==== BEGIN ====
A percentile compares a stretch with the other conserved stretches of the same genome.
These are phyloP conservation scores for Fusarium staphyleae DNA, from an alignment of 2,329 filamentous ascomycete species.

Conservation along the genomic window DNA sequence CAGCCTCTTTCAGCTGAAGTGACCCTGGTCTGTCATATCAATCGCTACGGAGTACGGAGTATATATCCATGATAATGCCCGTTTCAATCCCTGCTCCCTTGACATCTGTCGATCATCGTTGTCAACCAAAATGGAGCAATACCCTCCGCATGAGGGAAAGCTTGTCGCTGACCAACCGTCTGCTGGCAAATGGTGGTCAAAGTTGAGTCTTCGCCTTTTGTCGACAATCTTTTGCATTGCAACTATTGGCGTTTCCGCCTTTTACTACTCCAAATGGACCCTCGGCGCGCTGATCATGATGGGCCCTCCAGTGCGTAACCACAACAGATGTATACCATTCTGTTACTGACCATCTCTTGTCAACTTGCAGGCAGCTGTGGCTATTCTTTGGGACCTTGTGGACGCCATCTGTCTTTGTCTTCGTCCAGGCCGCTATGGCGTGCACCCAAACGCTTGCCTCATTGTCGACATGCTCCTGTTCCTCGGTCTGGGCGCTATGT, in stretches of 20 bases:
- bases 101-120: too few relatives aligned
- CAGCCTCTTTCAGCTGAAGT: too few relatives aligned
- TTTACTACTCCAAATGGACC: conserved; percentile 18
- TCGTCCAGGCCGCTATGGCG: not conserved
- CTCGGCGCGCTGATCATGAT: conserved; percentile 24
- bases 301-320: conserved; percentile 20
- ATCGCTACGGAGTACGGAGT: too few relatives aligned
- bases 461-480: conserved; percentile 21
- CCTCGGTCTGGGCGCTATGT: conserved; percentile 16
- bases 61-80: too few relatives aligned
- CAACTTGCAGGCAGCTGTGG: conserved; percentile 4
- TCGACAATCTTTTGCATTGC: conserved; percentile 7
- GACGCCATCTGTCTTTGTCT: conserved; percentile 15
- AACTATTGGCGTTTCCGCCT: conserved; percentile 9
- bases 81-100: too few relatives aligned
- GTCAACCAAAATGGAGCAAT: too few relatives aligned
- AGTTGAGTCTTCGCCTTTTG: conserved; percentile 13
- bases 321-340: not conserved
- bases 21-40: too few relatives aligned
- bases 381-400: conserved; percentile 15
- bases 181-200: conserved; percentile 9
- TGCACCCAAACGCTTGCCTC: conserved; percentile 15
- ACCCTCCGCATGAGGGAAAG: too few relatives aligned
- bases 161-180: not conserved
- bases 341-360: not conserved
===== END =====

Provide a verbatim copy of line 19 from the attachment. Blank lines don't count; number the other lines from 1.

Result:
- GTCAACCAAAATGGAGCAAT: too few relatives aligned